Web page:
Today the House will vote on whether or not to provide paid parental leave to federal employees. I can think of no better time to enact this important legislation. In most families, both women and men work, and new parents need time off to care for their child.
The Federal Employee Paid Parental Leave Act of 2009 is a modest bill. It provides only four weeks of paid leave after the birth or recent adoption of a child to most federal employees—although it does allow the Office of Personnel Management to bump up the leave to eight weeks after considering costs and benefits. This is far less than is common among every other developed nation, where all workers have the right to paid parental leave, typically lasting at least 12 weeks.
Conservative opponents are shouting that it isn’t fair to provide federal employees with new benefits when private-sector workers are being told to be thankful that they have jobs at all and suffer cuts to their wages and benefits.
But it’s the conservatives who are out of touch. The writing is on the wall: Working families need paid time off when they have a child. The federal government can provide paid parental leave with a relatively small investment, and in doing so it shores up family budgets and ensures continued spending by federal employees.
In the short term, a lack of paid parental leave means that family income takes a harsh blow when a new child arrives and new parents must cut back on goods and services in the private-sector economy. Two-parent families typically need the income of both parents, and single parents have no one else to rely on. Women’s earnings are increasingly important to family well-being. Women contribute 44 percent of family income in dual-earner couples, according to a recent survey by the Families and Work Institute, and women are the sole breadwinner in a rising number of families.
In the longer term, family incomes and the broader economy suffer because women who do not have access to paid maternity leave earn less over time. Men and children suffer, too, because men are generally the higher-wage earners and therefore take unpaid leave less frequently. Lack of paid parental leave deprives men of the benefit of bonding with and caring for their new infant.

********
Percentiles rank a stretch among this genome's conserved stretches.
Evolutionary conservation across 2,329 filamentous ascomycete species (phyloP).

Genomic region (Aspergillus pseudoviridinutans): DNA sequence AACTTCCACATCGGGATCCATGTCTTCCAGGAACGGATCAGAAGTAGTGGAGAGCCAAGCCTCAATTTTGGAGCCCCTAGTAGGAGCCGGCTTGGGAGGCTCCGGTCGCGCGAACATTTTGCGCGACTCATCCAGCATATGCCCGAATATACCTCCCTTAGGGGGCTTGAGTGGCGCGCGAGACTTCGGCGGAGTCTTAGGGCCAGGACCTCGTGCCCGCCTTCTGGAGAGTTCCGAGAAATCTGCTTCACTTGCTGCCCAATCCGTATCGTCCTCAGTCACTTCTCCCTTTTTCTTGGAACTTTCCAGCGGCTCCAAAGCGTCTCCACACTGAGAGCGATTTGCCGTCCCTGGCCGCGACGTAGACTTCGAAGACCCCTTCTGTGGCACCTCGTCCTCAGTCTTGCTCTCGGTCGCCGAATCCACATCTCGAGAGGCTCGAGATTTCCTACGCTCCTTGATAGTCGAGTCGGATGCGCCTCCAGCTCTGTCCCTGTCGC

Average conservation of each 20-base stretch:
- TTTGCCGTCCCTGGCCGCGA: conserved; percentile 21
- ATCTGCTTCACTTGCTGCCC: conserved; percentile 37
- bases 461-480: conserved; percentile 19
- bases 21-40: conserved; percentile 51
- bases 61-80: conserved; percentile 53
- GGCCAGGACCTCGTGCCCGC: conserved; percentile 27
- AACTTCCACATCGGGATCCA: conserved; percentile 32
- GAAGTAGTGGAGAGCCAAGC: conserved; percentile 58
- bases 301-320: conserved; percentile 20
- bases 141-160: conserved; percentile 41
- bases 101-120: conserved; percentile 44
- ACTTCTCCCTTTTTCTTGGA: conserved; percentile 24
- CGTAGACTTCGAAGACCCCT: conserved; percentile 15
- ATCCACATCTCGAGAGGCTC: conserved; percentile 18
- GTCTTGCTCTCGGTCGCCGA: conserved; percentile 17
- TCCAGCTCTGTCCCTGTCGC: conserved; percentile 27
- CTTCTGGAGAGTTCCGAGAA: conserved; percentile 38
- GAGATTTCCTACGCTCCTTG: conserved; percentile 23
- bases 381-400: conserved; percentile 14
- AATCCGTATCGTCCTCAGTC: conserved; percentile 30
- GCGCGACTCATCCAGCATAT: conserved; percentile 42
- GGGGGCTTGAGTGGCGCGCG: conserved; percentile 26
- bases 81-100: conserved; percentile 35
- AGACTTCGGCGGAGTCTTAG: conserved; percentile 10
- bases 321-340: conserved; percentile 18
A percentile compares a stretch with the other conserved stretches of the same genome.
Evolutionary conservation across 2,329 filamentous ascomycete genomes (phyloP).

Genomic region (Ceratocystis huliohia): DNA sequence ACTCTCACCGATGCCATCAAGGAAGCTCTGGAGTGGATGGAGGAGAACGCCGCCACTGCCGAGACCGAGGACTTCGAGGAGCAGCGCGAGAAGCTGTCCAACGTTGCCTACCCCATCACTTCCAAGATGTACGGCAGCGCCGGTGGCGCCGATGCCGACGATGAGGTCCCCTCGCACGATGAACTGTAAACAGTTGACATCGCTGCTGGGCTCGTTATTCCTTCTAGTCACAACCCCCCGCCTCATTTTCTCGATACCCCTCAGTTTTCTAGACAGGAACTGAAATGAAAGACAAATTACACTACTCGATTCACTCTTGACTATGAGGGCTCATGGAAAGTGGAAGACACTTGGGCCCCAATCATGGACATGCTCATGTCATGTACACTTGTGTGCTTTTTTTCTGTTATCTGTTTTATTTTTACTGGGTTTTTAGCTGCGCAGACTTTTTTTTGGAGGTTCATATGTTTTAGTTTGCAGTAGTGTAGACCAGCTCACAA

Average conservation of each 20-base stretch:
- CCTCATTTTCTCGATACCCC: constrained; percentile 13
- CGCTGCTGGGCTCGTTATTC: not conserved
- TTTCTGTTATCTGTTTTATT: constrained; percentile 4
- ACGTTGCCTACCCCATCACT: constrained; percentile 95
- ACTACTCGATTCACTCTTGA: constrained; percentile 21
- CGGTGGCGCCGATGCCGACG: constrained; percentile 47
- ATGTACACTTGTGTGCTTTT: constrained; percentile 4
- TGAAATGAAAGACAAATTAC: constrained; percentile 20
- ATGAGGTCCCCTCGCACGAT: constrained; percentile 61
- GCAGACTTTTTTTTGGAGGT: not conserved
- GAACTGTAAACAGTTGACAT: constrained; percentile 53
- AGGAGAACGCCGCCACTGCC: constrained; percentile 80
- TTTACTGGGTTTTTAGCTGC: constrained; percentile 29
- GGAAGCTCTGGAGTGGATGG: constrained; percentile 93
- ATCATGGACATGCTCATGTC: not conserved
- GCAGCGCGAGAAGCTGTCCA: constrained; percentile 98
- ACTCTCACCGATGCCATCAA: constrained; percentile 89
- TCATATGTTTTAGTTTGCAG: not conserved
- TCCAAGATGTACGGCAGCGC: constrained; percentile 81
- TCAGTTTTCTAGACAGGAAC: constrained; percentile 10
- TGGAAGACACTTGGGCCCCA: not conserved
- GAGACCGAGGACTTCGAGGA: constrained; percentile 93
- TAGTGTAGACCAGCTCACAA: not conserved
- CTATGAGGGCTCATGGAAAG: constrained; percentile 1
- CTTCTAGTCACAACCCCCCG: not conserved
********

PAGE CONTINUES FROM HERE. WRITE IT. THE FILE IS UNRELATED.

You may be thinking that this argument is overblown. Federal employees can already take paid parental leave by using their paid sick and annual leave. But there are serious limitations to allowing paid parental leave only through accrued sick and annual leave.
Employees can only use sick leave for their own illness or to care for an ill family member, which means new fathers typically cannot use it. Younger employees are more likely to be new parents, which means that they have less time to accumulate sick and annual leave. Employees with their own medical needs are at a serious disadvantage, too, because they may have no accumulated sick or annual leave when a new child comes along.
What’s more, all new parents need additional sick leave in the first year of the baby’s life to take the child for immunizations and well-baby checkups. This bill would allow workers to take four weeks of paid parental leave without first having to use up all of their sick and annual leave. This provision provides greater equity between workers, and ensures that sick and annual leave are available for the purposes that they were intended.
Paid parental leave will help the government recruit and retain the brightest minds to deal with our country’s most challenging problems. Many workers, particularly women, are attracted by more generous benefits in the private sector—76 percent of women working in large private-sector firms have access to paid parental leave, as do 48 percent of women working in small businesses, according to an annual survey of employers conducted by the Families and Work Institute. Low-wage workers and men may currently have more paltry access to leave, but this bill allows the federal government to serve as a model employer for offering full parental leave benefits to all employees.
Ann O’Leary is a Senior Fellow at American Progress and is the executive director of the newly founded Berkeley Center for Health, Economic and Family Security located at University of California-Berkeley School of Law.